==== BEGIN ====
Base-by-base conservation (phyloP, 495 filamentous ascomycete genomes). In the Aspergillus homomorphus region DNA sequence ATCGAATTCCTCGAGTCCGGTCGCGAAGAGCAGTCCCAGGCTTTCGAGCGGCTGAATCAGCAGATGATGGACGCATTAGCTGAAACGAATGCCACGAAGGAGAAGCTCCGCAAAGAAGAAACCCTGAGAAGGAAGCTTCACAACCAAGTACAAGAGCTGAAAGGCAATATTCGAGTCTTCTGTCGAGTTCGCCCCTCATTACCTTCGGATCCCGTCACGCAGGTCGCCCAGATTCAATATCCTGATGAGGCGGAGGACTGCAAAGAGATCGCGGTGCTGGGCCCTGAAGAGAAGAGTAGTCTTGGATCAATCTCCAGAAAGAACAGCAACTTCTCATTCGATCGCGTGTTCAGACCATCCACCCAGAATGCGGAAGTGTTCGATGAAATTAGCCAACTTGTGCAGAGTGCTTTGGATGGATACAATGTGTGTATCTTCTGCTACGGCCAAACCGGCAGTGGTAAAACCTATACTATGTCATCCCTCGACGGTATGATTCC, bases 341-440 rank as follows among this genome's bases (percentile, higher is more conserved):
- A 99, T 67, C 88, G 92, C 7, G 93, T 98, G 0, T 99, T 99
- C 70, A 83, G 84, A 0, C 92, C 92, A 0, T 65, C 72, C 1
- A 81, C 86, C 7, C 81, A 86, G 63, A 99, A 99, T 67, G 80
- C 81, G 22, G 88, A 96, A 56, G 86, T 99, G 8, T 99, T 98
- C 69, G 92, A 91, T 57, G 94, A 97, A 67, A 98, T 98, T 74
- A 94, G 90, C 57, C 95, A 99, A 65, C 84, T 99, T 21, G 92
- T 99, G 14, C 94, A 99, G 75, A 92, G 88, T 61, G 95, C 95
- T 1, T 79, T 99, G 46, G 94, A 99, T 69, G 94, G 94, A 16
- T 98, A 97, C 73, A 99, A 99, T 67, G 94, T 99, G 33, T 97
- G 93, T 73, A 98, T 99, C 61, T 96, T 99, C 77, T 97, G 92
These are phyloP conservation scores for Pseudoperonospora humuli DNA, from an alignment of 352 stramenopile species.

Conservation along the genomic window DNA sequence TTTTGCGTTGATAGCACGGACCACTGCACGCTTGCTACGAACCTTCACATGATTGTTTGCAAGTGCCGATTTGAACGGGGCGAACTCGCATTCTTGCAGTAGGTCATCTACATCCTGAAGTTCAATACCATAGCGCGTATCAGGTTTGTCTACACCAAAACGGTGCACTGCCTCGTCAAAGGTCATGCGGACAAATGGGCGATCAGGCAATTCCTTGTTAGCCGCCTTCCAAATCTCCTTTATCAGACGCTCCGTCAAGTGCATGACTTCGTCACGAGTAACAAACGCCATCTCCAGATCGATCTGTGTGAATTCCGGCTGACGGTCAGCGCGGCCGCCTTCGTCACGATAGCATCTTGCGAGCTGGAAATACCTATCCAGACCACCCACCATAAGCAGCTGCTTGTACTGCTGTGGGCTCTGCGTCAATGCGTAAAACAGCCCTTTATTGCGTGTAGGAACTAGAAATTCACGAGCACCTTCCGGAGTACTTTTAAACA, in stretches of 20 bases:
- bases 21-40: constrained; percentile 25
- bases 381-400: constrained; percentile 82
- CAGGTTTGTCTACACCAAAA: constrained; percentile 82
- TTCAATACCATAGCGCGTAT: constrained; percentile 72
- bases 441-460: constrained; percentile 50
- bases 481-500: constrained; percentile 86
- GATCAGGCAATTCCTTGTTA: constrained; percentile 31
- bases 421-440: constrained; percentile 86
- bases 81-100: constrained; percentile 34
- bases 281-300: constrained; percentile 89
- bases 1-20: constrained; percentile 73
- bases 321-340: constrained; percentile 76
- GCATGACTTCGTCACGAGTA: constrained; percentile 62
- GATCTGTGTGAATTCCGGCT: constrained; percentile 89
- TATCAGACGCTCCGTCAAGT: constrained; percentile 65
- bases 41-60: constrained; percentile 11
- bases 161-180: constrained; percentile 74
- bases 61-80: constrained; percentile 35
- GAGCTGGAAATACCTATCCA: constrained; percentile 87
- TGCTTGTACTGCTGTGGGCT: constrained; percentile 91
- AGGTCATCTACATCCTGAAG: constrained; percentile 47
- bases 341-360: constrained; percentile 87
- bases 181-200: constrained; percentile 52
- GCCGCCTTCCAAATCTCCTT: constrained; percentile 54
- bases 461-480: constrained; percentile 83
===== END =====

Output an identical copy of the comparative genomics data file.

Base-by-base conservation (phyloP, 495 filamentous ascomycete genomes). In the Aspergillus homomorphus region DNA sequence ATCGAATTCCTCGAGTCCGGTCGCGAAGAGCAGTCCCAGGCTTTCGAGCGGCTGAATCAGCAGATGATGGACGCATTAGCTGAAACGAATGCCACGAAGGAGAAGCTCCGCAAAGAAGAAACCCTGAGAAGGAAGCTTCACAACCAAGTACAAGAGCTGAAAGGCAATATTCGAGTCTTCTGTCGAGTTCGCCCCTCATTACCTTCGGATCCCGTCACGCAGGTCGCCCAGATTCAATATCCTGATGAGGCGGAGGACTGCAAAGAGATCGCGGTGCTGGGCCCTGAAGAGAAGAGTAGTCTTGGATCAATCTCCAGAAAGAACAGCAACTTCTCATTCGATCGCGTGTTCAGACCATCCACCCAGAATGCGGAAGTGTTCGATGAAATTAGCCAACTTGTGCAGAGTGCTTTGGATGGATACAATGTGTGTATCTTCTGCTACGGCCAAACCGGCAGTGGTAAAACCTATACTATGTCATCCCTCGACGGTATGATTCC, bases 341-440 rank as follows among this genome's bases (percentile, higher is more conserved):
- A 99, T 67, C 88, G 92, C 7, G 93, T 98, G 0, T 99, T 99
- C 70, A 83, G 84, A 0, C 92, C 92, A 0, T 65, C 72, C 1
- A 81, C 86, C 7, C 81, A 86, G 63, A 99, A 99, T 67, G 80
- C 81, G 22, G 88, A 96, A 56, G 86, T 99, G 8, T 99, T 98
- C 69, G 92, A 91, T 57, G 94, A 97, A 67, A 98, T 98, T 74
- A 94, G 90, C 57, C 95, A 99, A 65, C 84, T 99, T 21, G 92
- T 99, G 14, C 94, A 99, G 75, A 92, G 88, T 61, G 95, C 95
- T 1, T 79, T 99, G 46, G 94, A 99, T 69, G 94, G 94, A 16
- T 98, A 97, C 73, A 99, A 99, T 67, G 94, T 99, G 33, T 97
- G 93, T 73, A 98, T 99, C 61, T 96, T 99, C 77, T 97, G 92
These are phyloP conservation scores for Pseudoperonospora humuli DNA, from an alignment of 352 stramenopile species.

Conservation along the genomic window DNA sequence TTTTGCGTTGATAGCACGGACCACTGCACGCTTGCTACGAACCTTCACATGATTGTTTGCAAGTGCCGATTTGAACGGGGCGAACTCGCATTCTTGCAGTAGGTCATCTACATCCTGAAGTTCAATACCATAGCGCGTATCAGGTTTGTCTACACCAAAACGGTGCACTGCCTCGTCAAAGGTCATGCGGACAAATGGGCGATCAGGCAATTCCTTGTTAGCCGCCTTCCAAATCTCCTTTATCAGACGCTCCGTCAAGTGCATGACTTCGTCACGAGTAACAAACGCCATCTCCAGATCGATCTGTGTGAATTCCGGCTGACGGTCAGCGCGGCCGCCTTCGTCACGATAGCATCTTGCGAGCTGGAAATACCTATCCAGACCACCCACCATAAGCAGCTGCTTGTACTGCTGTGGGCTCTGCGTCAATGCGTAAAACAGCCCTTTATTGCGTGTAGGAACTAGAAATTCACGAGCACCTTCCGGAGTACTTTTAAACA, in stretches of 20 bases:
- bases 21-40: constrained; percentile 25
- bases 381-400: constrained; percentile 82
- CAGGTTTGTCTACACCAAAA: constrained; percentile 82
- TTCAATACCATAGCGCGTAT: constrained; percentile 72
- bases 441-460: constrained; percentile 50
- bases 481-500: constrained; percentile 86
- GATCAGGCAATTCCTTGTTA: constrained; percentile 31
- bases 421-440: constrained; percentile 86
- bases 81-100: constrained; percentile 34
- bases 281-300: constrained; percentile 89
- bases 1-20: constrained; percentile 73
- bases 321-340: constrained; percentile 76
- GCATGACTTCGTCACGAGTA: constrained; percentile 62
- GATCTGTGTGAATTCCGGCT: constrained; percentile 89
- TATCAGACGCTCCGTCAAGT: constrained; percentile 65
- bases 41-60: constrained; percentile 11
- bases 161-180: constrained; percentile 74
- bases 61-80: constrained; percentile 35
- GAGCTGGAAATACCTATCCA: constrained; percentile 87
- TGCTTGTACTGCTGTGGGCT: constrained; percentile 91
- AGGTCATCTACATCCTGAAG: constrained; percentile 47
- bases 341-360: constrained; percentile 87
- bases 181-200: constrained; percentile 52
- GCCGCCTTCCAAATCTCCTT: constrained; percentile 54
- bases 461-480: constrained; percentile 83